Philosophy is the study of the world around us and our perspective of it. Its purpose is to uncover the truth about the universe and how it functions. Unlike the natural sciences where there are clearly agreed upon theories, in philosophy it is much more difficult for a theory to be “wrong” in the common sense. Instead philosophies simply hold a different outlook on the world than one another. During Voltaire’s lifetime, an ideological revolution was taking place. During this period new ideas and beliefs about the universe came to be. These ideas were then argued and pondered by the intellectuals of society.
Voltaire was one of the largest contributors to this ideological revolution, a shift in paradigm which would later come to be known as the Enlightenment. Throughout the novella Candide, Voltaire uses various characters and events to present and explore differing philosophies and philosophical concepts. The first idea that readers are introduced to is Pangloss’s view on the universe. This is the infamous, best of all possible worlds hypothesis which asserts that everything which happens is determined and for the utilitarian reasons of guaranteeing maximum happiness for everyone.
As Pangloss justifies, “It is demonstrated, ‘he said’, that things cannot be otherwise: for, since everything was made for a purpose, everything is necessarily for the best purpose. ” (Voltaire 16) Since all things have a purpose, it then suitably follows that their purpose is for the best one. This is a view shared, originally at least, by the protagonist Candide. Pangloss, through tragedy, death, and loss which would cause any other man to question whether or not everything that is happening is for the best, stands firm in his beliefs.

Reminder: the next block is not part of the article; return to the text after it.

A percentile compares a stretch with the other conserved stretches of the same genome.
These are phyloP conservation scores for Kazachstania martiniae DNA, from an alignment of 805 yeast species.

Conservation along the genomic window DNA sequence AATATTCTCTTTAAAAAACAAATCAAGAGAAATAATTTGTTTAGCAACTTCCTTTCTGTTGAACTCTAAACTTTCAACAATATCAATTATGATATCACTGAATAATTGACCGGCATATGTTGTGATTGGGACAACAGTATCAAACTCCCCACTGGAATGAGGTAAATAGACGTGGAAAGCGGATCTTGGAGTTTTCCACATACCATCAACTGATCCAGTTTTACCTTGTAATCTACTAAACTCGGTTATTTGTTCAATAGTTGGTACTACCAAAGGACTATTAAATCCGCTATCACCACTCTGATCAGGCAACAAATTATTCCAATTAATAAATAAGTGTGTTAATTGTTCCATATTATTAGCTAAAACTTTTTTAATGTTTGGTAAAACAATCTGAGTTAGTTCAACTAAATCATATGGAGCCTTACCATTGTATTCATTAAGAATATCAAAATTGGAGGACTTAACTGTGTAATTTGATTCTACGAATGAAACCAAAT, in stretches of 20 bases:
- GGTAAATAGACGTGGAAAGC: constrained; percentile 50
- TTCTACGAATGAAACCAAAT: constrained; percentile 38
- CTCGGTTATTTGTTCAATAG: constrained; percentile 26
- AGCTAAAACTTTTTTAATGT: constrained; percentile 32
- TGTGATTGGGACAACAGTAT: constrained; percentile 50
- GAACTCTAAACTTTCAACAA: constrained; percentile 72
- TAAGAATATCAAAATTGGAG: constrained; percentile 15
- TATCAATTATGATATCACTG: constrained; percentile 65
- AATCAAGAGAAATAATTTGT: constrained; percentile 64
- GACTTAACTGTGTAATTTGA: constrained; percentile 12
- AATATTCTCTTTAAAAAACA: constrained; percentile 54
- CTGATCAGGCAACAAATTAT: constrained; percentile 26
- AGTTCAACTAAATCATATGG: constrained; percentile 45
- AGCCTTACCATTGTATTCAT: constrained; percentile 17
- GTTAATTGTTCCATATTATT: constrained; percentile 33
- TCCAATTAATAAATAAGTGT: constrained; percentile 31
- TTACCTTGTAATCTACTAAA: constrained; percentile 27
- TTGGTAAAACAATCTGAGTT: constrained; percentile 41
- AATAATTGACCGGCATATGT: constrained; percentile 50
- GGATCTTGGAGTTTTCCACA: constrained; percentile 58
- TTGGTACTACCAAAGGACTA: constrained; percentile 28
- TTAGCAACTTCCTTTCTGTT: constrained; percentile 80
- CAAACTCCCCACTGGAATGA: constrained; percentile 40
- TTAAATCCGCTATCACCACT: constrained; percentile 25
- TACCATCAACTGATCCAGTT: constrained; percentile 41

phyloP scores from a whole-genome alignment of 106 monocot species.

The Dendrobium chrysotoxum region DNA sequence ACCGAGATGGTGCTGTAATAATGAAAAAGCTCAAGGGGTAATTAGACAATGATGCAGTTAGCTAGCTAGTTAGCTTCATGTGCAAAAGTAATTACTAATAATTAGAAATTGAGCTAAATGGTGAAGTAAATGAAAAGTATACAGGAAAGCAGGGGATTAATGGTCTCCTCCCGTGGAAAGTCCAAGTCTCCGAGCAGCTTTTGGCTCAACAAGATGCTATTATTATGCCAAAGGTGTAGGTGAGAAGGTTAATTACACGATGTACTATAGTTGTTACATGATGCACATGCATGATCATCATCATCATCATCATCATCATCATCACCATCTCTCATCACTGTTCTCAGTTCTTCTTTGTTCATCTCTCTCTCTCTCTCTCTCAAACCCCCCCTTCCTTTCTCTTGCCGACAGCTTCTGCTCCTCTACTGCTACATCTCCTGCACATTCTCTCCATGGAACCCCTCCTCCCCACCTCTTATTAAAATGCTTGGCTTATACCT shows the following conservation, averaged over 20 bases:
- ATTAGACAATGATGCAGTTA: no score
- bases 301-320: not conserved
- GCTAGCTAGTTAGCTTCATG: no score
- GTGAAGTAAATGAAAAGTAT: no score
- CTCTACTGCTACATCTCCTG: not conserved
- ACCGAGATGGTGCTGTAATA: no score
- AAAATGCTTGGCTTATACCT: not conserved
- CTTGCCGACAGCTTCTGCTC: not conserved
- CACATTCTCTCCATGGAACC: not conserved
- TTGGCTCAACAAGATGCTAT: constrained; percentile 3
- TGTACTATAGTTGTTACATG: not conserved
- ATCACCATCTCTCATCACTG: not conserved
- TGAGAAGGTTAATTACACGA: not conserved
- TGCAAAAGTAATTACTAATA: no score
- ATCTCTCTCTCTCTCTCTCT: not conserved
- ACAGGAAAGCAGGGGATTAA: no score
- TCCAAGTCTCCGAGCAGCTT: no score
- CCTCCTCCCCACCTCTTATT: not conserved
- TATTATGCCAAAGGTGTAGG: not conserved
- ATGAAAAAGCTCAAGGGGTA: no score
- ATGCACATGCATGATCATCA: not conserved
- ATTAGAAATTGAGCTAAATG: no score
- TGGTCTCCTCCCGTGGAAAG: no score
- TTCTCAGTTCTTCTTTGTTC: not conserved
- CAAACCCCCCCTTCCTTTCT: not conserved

To him, everything which happens is for the best. In very other possible outcome of an event, things would simply of been worse off. There by it is better to appreciate the status quo rather than imagine that things could be or could have been better. Candide originally shares this view with Pangloss, having been tutored by him. However, upon witnessing the carnage, brutality, and depravity of the world, Candide begins to doubt himself and his beliefs. By the end of his journey, it is clear that Candide no longer places any faith in the idea of everything being for the best.
Through these two characters, Voltaire explores this idea of blind optimism in reality. And he ultimately finds it to be a foolish belief. The author makes very clear throughout the novel that the status quo is not just abhorrent, but meaninglessly so. A main example of when he does this is the chapter involving a monk and a prostitute. Candide, believing these people to be happy, wagers with his friend Martin that they are in fact happy. However, upon talking to each of the characters he discovers that their apparent contentment with life was but a chimerical mirage.
In doings so, Voltaire mocks the idea that happiness is the ultimate goal of life’s suffering. Aside from being a critique of optimism, Voltaire also uses this as a way to counter the religious idea which accompanies it. That God, who seeks the best for humanity, would create a world as filled with tragedy and misfortune as the reality we currently inhabit. Voltaire was known in his time for being incredibly outspoken and critical of the Catholic Church. It is then no surprise he continued this behavior in his writings.